A whole rainbow in verse
The much-awaited queer anthology from South Asia, curated by Akhil Katyal and Aditi Angiras, is a powerful addition to writings that redefine how we look at gender
How do you know when you've loved someone enough–enough to turn them into a home?
Into a place you move into, with nothing in hand, no clothes on your back.
These lines from genderqueer journalist Chithira Vijayakumar's poem, On an Afternoon Spent Gently Unhooking Stars Caught in Barbed Wire, warmed and stung the heart at the same time, just like verse from the 90-odd voices in this polyphonic-sounding, bold, audacious and much-awaited anthology of queer poetry from South Asia titled, The World That Belongs To Us (HarperCollins India).
We call it polyphonic, because it's one-of-a-kind, and yet not—too many sounds, but all coming together in perfect harmony.
In the preface, Akhil Katyal and Aditi Angiras, who've curated this brilliant collection, have acknowledged the enormous task they had at hand, when they decided to put together an anthology of this nature. Their first, and biggest challenge was to define 'what's a queer poem'.
"'Queer' turned out to be both, an embodied experience available to some people but also a disembodied stance towards the world wielded by many. Mostly, we have erred on the side of being catholic in our choices, of including rather than excluding," the authors admit. Yet, as each poem unravels, we see the choices they've made, and why. These works come from different regions, languages and different people, some of whom might even find LGBTQIA+ limiting as a definition. They also show us a mirror to our society, while exposing us to their own vulnerabilities and challenges, as they negotiate through life. Their gender often becomes a weapon in the hands of bigots. Take 26-year-old Arina Alam's verse, for instance. Arina lives in Coochbehar, and identifies as a woman. "I know in which street I will meet my bullies, where I will face ridicule when unwanted eyes will rip off my clothes...," she writes. "But I don't know when I'll be smacked because my androgynous face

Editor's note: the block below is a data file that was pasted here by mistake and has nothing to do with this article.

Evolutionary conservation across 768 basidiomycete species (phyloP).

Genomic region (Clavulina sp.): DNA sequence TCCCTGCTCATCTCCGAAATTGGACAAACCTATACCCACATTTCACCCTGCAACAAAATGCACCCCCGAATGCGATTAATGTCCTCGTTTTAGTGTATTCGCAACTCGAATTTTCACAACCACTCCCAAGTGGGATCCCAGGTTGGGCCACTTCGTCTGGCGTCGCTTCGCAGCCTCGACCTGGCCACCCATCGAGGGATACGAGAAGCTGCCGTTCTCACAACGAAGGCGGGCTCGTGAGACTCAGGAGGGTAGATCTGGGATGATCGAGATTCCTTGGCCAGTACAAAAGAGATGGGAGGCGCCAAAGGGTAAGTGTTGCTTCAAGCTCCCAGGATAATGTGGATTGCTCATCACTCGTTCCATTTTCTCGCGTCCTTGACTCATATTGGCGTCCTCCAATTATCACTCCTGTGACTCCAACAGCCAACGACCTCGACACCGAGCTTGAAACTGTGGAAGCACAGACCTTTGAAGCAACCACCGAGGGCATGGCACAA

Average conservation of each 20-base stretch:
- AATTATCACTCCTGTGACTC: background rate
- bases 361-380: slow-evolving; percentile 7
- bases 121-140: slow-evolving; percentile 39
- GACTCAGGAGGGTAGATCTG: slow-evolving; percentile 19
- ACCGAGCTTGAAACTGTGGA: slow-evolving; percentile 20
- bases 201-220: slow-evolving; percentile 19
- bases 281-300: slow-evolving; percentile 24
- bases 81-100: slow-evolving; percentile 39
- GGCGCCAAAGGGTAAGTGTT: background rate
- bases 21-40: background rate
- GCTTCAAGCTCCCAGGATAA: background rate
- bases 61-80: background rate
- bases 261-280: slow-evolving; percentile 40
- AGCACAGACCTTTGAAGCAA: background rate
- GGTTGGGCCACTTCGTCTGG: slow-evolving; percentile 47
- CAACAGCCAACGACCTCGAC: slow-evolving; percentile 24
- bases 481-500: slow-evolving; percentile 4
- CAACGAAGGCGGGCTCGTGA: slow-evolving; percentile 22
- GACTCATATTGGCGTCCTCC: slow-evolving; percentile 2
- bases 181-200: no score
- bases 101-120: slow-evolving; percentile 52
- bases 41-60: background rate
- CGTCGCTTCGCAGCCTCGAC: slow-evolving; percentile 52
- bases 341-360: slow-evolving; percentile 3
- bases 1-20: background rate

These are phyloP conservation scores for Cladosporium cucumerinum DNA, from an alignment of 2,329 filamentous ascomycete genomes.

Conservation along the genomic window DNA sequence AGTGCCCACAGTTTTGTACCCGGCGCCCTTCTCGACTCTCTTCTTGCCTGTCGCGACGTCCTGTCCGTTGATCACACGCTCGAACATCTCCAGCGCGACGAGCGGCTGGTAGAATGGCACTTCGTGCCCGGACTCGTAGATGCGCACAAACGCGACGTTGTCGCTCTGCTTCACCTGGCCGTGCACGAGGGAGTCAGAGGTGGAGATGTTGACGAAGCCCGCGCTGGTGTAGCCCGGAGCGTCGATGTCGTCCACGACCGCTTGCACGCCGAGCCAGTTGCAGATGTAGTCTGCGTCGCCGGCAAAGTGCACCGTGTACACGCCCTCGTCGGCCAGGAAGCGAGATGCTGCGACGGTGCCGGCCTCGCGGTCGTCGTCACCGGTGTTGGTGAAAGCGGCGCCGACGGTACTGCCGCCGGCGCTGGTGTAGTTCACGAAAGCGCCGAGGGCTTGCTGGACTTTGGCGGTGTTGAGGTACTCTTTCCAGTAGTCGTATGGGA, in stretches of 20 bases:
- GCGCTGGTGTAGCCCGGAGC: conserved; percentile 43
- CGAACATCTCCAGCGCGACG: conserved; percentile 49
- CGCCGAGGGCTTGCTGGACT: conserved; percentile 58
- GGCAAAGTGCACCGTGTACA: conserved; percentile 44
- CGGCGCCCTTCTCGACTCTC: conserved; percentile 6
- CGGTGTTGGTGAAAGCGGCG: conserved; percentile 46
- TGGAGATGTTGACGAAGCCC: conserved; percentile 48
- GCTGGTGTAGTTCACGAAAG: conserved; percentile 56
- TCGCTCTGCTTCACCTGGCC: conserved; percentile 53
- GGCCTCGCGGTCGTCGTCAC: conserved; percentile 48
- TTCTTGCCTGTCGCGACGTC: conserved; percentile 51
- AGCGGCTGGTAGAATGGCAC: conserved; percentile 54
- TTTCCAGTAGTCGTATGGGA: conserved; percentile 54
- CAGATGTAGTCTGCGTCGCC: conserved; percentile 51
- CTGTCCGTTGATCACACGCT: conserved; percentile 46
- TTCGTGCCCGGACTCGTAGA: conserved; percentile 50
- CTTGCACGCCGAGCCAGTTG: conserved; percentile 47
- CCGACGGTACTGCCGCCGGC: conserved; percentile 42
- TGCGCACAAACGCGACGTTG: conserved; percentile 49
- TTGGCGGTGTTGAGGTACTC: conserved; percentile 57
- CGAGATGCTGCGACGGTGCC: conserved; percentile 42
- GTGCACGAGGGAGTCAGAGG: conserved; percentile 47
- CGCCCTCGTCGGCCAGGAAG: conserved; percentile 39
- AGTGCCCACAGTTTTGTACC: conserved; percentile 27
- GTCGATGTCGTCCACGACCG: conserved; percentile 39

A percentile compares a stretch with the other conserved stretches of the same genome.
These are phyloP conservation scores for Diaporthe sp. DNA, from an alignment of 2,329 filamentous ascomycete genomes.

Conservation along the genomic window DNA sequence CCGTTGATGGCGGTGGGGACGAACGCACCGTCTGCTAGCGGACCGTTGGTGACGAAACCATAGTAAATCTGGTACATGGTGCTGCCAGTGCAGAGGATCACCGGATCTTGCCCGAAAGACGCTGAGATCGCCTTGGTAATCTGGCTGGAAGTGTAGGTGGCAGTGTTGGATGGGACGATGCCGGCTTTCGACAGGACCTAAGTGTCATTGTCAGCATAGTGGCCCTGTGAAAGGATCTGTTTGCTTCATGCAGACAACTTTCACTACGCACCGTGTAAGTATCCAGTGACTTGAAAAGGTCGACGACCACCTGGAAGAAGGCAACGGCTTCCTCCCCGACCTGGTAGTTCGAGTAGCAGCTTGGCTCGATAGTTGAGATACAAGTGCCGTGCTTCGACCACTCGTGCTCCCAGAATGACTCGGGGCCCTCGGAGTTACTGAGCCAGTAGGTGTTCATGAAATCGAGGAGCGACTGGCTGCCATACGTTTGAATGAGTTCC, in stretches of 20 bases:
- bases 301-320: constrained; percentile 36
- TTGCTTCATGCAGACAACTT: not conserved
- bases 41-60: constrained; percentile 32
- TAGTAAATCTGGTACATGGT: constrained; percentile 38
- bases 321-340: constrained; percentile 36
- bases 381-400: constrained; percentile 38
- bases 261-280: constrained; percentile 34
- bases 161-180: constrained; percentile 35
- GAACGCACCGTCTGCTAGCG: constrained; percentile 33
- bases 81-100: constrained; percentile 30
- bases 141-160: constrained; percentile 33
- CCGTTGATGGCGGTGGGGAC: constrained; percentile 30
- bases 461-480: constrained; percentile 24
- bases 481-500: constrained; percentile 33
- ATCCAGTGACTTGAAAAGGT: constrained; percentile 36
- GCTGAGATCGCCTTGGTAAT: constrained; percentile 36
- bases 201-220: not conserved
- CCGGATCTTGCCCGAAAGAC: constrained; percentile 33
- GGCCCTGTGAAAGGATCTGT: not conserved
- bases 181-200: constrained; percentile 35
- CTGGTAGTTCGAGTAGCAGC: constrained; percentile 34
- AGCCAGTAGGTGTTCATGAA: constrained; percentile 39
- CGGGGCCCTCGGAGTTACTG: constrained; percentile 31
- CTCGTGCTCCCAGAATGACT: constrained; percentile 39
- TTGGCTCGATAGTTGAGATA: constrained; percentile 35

We were also moved by Kushagra Adwaita's verse, which has been translated from Hindi by Katyal. A cis-gendered man residing in Varanasi, Adwaita writes of one day being lost, "like the seven colours of the rainbow are lost… like the sky's reflection is often lost, like laziness loses its step after sleep." For a heterosexual person, reading this anthology is a world of discovery. It introduces us to our failure to see the world, beyond black and white. This is not just a rainbow, it's life. There is angst, pain, pining, hurt and love. It's a wholesome, powerful addition to the stories that humanity is creating.
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It introduces us to our ignorance, naivete and failure to see the world, beyond black and white. This is not just a rainbow, it's life
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